Reproductive and neonatal medicine have cut the minimum time that fetuses need to spend in the womb. Are completely artificial pregnancies in the offing? Jonathan Knight investigates.
Scott Gelfand wants us to learn a lesson from cloning. When Dolly the sheep burst onto the public stage in 1997, ethicists and politicians were caught by surprise. Five years later, legislation around the world is still being updated. Gelfand, director of the Ethics Center at Oklahoma State University in Tulsa, is determined not to let the same thing happen with the artificial womb. So in February, he hosted a conference entitled: 'The end of natural motherhood? The artificial womb and designer babies.'
No one in attendance believed that Aldous Huxley's Brave New World, in which fetuses were nurtured in the laboratory rather than the womb, is about to become reality. But research into how to help premature babies has already allowed those born as young as 24 weeks into pregnancy to live. In vitro fertilization (IVF) now allows embryos to be cultured for up to three days before being implanted, and researchers believe that longer times may be possible. If current methods were pushed to their absolute limit, normal human gestation could, in theory, be halved to 20 weeks, although not without probable harm to the fetus. “At some point the two ends will connect,” Gelfand claims. “We need to start thinking about this now.”
The researchers behind these projects say that they are not trying to turn pregnancy into a laboratory procedure and, in any case, the technology to nurture a fetus's normal development throughout gestation remains in the realms of science fiction. But even at its present stage, the research is posing some tough ethical questions that impinge on the contentious ground of abortion politics.
So far, most attention has focused on helping premature infants to survive. The lungs of babies born more than four weeks premature usually lack a foamy surfactant liquid that stops the organs from collapsing between breaths. This can often be overcome using surfactant chemicals, together with mechanical breathing aids, which can help infants born as young as 24 weeks to survive.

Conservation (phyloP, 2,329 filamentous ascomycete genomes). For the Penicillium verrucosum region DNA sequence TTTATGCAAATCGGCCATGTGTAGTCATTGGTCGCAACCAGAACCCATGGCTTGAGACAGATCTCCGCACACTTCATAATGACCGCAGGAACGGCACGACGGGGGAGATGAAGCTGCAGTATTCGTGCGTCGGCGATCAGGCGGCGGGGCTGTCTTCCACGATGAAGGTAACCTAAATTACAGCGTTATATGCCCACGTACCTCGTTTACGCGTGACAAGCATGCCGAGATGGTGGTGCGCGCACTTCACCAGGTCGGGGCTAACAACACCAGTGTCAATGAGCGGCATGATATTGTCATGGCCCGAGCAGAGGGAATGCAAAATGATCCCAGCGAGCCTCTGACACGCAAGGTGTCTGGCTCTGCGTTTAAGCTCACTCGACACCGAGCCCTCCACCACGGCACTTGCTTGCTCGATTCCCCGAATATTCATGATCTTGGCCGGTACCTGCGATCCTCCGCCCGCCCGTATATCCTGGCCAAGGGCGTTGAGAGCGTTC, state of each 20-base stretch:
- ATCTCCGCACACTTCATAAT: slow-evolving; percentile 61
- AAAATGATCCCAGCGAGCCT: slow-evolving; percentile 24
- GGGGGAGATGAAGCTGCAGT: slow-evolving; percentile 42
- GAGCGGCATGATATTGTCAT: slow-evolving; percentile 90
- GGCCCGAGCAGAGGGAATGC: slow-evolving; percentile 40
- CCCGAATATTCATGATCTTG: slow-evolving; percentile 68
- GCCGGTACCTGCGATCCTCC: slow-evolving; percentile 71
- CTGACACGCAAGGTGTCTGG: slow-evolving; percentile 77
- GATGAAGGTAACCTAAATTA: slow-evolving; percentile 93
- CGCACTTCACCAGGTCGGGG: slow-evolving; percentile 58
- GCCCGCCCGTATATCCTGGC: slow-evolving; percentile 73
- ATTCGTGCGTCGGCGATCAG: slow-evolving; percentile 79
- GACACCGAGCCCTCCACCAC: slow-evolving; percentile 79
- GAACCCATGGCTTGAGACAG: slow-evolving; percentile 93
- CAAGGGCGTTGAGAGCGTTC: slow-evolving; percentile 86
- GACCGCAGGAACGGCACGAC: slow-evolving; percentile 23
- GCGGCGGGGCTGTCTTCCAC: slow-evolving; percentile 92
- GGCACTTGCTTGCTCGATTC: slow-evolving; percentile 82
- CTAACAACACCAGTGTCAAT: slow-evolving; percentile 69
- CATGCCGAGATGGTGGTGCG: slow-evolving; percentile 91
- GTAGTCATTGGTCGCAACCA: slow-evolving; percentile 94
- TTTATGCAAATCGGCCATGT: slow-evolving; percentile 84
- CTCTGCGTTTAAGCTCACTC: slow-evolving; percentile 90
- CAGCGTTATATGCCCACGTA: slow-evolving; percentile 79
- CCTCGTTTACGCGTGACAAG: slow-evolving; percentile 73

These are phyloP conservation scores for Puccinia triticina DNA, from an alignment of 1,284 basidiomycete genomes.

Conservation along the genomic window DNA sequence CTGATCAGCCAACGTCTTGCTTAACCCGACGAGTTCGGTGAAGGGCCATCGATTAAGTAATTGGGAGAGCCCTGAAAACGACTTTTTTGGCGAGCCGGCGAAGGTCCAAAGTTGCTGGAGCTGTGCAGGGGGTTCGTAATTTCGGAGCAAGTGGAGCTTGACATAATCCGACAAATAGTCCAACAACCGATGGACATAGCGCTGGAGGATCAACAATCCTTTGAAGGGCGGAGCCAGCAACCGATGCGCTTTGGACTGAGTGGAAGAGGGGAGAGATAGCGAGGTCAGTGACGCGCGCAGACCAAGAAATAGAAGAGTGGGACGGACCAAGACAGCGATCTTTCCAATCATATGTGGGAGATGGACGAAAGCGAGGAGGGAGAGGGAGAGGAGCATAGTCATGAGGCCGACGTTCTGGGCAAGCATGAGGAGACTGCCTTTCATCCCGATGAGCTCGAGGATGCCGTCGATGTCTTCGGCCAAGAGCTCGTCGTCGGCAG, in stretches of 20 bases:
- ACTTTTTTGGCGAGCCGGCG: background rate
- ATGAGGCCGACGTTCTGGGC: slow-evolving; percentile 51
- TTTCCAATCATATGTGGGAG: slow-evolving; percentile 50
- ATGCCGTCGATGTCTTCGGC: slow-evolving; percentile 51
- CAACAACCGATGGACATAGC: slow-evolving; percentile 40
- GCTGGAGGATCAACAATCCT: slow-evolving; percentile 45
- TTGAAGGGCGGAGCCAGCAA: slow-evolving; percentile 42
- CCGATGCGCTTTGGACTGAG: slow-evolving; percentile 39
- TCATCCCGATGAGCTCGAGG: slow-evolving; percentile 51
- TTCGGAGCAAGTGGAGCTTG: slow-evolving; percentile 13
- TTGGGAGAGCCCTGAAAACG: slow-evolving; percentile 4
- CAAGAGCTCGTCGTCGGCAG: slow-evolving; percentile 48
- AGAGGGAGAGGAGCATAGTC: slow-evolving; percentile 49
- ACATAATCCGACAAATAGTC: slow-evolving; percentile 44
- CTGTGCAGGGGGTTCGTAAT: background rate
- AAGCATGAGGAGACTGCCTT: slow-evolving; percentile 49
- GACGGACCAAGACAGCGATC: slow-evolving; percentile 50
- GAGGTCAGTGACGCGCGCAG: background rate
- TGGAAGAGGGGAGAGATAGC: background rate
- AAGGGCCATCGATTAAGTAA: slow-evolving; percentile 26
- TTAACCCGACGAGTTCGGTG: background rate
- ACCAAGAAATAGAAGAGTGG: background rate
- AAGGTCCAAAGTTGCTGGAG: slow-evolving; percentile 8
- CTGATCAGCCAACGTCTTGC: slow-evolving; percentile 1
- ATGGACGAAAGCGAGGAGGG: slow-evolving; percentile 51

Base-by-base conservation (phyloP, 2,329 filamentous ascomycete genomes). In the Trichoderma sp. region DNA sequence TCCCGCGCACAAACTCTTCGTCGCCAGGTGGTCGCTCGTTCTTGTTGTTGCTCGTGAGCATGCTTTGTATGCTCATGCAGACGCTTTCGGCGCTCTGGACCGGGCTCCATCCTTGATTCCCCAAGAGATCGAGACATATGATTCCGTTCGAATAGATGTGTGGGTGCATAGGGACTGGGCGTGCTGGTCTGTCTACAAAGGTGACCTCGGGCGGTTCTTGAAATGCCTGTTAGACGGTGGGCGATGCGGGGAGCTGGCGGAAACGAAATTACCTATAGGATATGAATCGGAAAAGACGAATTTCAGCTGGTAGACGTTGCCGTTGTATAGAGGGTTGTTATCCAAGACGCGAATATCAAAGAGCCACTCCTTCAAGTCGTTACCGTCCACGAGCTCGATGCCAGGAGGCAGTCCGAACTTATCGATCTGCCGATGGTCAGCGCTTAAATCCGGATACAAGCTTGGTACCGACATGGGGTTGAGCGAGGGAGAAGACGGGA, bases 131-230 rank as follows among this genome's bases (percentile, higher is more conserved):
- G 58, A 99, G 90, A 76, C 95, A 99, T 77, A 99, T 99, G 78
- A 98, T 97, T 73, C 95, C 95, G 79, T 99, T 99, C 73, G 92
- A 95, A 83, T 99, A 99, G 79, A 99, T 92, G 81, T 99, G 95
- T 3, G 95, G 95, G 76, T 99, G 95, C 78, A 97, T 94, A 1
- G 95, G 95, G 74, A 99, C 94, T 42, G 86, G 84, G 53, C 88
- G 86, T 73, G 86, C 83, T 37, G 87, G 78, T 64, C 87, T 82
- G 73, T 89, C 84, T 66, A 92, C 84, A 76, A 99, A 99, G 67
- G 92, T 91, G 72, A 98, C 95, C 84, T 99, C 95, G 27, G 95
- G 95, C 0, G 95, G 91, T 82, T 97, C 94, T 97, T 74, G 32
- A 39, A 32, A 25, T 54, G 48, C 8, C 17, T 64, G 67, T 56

But very premature babies can still end up mentally impaired, and mechanical ventilation can damage the lungs. Thomas Shaffer, a neonatal physiologist at Temple University in Philadelphia, believes that liquid ventilation could help. In the womb, the fetus receives oxygen through the umbilical cord, and its lungs are filled with protective amniotic fluid. But at about 23 weeks, a fetus's lungs are ready to take in oxygen. So, in theory, premature babies could get oxygen from a fluid in their lungs. This should be a gentler alternative to forced ventilation and might deliver oxygen to the brain more efficiently than other methods, which in turn might reduce the chance of brain damage occurring.
Shaffer began testing liquid ventilation in the early 1980s. He filled the lungs of 18-week-old lamb fetuses with a perfluorinated hydrocarbon that had been infused with oxygen. These inert organic compounds have a remarkable ability to carry oxygen, and are also being experimented with as substitutes for blood transfusions. Shaffer found that the fluid provided a better flow of oxygen to the blood than forced ventilation1.
Then, by accident, his supplier sent a ewe that was only 14 weeks pregnant, which Shaffer only discovered when he was removing the fetus. To his surprise, the animal's immature lungs responded just as well as those in the older lambs2, suggesting that the technique could be used in very premature infants.
In 1989, Shaffer attempted a short application of liquid ventilation on three human babies at St Christopher's Hospital for Children in Philadelphia, the most premature of which was just 23 weeks old. The infants, who had failed to respond to other treatments, survived for less than a day after the fluid ventilation was removed, but two received more oxygen to the blood while they were given liquid instead of air, and all three had improved lung expansion3.
A 1996 clinical trial also provided positive results. Thirteen infants, born after 24–34 weeks with severe breathing difficulties, were given oxygenated liquid for between four hours and three days. Although none had been expected to survive, seven were discharged from hospital and appeared to be healthy and normal months later4. Those that Shaffer has followed up since are still doing fine. But he cannot find a drug company willing to continue with the clinical experiments. Shaffer suspects that the small size of the neonatal market deters firms from taking on the costs of the clinical trials.